The Portland Designs Works Bindle Rack lets you use a waterproof stuff sack to carry camping gear behind your seat on bikepacking trips. I like the Bindle Rack because it’s a reasonably economical way to get into the sport of bikepacking without a huge upfront expense and because you can use backpacking gear you already own.
Packing for a bikepacking is similar to backpacking in certain respects, especially the discipline of packing light and taking only the gear you need for a trip. Where the two differ, are the storage and carrying options open to bikepackers for hauling their gear. Wearing a multi-day backpack while you’re riding is a non-starter because it’s too uncomfortable. Gear bags specifically designed for unpaved bikepacking like Relevate Design’s Saddle Sack ($155), Handlebar Bag ($110), and Top Tube Bag ($90) are expensive and heavy. And while front and rear paniers are a viable option for road bikes, they don’t provide enough wheel clearance for mountain biking or gravel-riding on unpaved roads.
The Bindle Rack is an alloy rack (13.1 oz) that attaches to your seatpost with two screws and an adjustable strap that loops around your seat supports. It provides a lightweight frame, basically a shelf, that you can lash a bag of gear to like the waterproof 20L SealLine BlockerLite dry bag shown here. You can keep the shelf level or angle it up, giving your rear tire plenty of clearance for off-pavement riding.
Installation is easy, provided your seat post is thick enough (the mount fits seatposts 22.0 – 31.6 mm). The stock seatpost on my REI ADV 3.1 wasn’t, so I wrapped some white Gorilla Tape around it to shim it out, which worked fine. The two ends straps behind the seat help keep the shelf at the angle you want, leaving a pair of additional straps for attaching gear to the rack.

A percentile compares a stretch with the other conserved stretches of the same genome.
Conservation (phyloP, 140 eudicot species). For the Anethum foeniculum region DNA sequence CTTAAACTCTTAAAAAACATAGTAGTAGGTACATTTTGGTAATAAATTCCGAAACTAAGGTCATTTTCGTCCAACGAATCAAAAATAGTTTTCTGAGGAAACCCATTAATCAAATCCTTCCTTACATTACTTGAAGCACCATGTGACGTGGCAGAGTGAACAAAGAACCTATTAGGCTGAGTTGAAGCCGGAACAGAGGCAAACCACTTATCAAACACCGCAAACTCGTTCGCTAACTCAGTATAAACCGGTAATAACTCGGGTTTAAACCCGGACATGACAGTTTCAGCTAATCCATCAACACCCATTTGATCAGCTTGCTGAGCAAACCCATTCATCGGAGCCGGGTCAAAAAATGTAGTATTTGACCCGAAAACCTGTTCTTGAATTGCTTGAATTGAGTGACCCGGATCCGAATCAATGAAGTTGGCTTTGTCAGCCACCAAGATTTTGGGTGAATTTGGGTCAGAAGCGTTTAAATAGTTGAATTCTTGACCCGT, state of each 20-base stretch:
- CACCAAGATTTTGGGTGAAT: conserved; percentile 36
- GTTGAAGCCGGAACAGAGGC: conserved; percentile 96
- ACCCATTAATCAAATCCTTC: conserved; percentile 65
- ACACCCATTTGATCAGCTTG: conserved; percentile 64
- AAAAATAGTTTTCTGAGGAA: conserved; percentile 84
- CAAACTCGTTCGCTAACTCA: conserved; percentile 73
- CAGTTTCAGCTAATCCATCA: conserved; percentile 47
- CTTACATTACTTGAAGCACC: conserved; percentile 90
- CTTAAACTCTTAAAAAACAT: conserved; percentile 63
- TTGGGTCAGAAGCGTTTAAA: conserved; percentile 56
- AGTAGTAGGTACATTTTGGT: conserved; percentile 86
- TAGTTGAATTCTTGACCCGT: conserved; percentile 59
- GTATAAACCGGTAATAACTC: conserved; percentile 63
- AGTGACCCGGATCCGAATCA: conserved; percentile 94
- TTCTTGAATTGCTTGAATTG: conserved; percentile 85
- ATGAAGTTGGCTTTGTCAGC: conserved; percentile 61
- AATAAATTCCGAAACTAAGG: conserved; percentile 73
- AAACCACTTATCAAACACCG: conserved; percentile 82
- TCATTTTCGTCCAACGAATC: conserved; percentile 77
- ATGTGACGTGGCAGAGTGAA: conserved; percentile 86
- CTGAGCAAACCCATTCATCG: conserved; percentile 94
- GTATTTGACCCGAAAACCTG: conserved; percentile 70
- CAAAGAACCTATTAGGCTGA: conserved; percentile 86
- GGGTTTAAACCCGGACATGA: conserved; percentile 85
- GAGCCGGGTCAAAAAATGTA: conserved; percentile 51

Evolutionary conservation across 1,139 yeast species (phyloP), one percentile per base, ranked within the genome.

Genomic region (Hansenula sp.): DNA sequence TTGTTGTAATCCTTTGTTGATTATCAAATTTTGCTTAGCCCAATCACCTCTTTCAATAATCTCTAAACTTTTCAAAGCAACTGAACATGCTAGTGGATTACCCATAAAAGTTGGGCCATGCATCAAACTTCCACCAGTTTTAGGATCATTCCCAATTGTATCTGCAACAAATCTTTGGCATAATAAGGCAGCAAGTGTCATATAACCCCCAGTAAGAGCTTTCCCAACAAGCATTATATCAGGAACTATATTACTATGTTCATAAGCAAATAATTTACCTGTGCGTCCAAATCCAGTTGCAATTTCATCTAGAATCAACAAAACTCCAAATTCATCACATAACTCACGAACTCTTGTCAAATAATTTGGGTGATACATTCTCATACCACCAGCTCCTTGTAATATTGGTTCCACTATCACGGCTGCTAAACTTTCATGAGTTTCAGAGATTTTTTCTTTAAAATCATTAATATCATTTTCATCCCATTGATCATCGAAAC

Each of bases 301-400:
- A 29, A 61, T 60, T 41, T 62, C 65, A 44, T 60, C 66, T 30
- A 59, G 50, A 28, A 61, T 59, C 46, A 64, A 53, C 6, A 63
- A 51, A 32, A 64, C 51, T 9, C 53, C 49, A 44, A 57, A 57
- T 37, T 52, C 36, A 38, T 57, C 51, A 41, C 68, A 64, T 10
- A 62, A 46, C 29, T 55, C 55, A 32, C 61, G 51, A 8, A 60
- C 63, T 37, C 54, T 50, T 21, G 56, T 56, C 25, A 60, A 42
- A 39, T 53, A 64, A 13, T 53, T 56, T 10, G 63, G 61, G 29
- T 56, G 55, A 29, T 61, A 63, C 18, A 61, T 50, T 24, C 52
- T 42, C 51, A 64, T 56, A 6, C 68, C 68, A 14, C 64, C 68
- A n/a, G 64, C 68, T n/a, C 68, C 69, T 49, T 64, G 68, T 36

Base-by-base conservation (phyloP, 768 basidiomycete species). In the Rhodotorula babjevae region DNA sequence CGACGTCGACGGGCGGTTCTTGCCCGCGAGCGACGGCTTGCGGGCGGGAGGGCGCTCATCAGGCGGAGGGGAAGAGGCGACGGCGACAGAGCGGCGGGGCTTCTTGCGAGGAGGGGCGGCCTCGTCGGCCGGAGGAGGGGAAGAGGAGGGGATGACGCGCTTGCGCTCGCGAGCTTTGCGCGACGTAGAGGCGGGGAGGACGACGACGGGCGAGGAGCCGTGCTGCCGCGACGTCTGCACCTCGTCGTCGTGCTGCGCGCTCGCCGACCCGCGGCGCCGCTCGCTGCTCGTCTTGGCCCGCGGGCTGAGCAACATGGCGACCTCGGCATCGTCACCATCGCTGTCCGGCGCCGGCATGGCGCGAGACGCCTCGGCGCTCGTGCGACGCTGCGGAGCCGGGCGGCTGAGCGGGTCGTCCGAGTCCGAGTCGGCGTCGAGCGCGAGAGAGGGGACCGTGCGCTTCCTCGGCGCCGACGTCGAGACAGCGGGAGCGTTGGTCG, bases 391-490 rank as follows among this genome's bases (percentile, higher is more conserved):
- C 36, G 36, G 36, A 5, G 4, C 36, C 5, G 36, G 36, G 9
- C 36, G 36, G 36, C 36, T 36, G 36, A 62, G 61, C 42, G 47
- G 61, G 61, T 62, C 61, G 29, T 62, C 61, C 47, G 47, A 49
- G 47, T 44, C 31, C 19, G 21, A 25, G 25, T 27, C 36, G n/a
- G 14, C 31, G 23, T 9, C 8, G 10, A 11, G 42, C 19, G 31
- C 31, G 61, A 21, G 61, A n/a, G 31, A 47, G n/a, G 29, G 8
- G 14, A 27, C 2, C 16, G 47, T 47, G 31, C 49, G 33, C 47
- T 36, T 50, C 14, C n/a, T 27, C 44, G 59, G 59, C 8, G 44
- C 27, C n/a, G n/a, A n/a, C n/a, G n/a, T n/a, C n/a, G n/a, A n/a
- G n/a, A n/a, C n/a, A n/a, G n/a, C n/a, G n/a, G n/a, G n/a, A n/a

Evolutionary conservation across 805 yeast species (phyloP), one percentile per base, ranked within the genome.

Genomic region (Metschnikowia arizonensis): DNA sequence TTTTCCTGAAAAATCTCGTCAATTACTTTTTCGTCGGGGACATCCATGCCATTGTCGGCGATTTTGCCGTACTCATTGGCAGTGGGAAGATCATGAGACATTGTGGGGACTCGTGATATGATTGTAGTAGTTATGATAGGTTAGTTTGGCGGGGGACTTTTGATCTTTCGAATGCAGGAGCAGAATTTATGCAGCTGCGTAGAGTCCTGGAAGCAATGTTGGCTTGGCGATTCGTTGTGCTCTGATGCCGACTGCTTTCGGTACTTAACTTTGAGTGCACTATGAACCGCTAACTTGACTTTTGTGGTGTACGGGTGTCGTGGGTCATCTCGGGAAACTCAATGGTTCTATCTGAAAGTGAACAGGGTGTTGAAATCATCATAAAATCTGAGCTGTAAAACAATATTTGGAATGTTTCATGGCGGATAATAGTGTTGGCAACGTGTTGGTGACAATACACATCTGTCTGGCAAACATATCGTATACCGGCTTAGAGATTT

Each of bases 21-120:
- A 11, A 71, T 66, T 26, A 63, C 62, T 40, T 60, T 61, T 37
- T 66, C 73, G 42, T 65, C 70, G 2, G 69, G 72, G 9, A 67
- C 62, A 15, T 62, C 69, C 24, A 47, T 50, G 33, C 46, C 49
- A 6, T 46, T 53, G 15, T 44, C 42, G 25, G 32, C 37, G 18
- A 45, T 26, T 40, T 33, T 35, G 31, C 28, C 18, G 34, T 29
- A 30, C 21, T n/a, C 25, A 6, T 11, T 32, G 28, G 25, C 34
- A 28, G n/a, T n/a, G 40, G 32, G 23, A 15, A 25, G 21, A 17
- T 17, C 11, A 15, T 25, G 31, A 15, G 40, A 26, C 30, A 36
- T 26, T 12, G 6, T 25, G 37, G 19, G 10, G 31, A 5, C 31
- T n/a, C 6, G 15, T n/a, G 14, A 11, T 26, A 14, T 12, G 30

Long skinny bags like the 16L Relevate Terrapin Dry Bag still work best with the Bindle Rack because their pointed tapered ends can get closer to the seatpost than camping or backpacking dry sacks which have flat bottoms. But conventional backpacking dry bags and stuff sacks also work well and are a much more economical option since you can get higher capacity dry bags at a much lower cost.
In use, there’s very little side-to-side sway when gear is strapped to the Bindle Rack with a little creativity and Voile straps, you can even secure multiple bags to the rack if you want to carry more gear and supplies.
Disclosure: Portland Designs Works gave the author a sample rack for this review.Editor's note: If you’re thinking about buying gear that we’ve reviewed or recommend on SectionHiker, you can help support us in the process. Just click on any of the seller links above, and if you make a purchase, we may (but not always) receive a small percentage of the transaction. The cost of the product is the same to you but this helps us continue to test and write unsponsored and independent gear reviews, beginner FAQs, and free hiking guides. Thanks and we appreciate your support!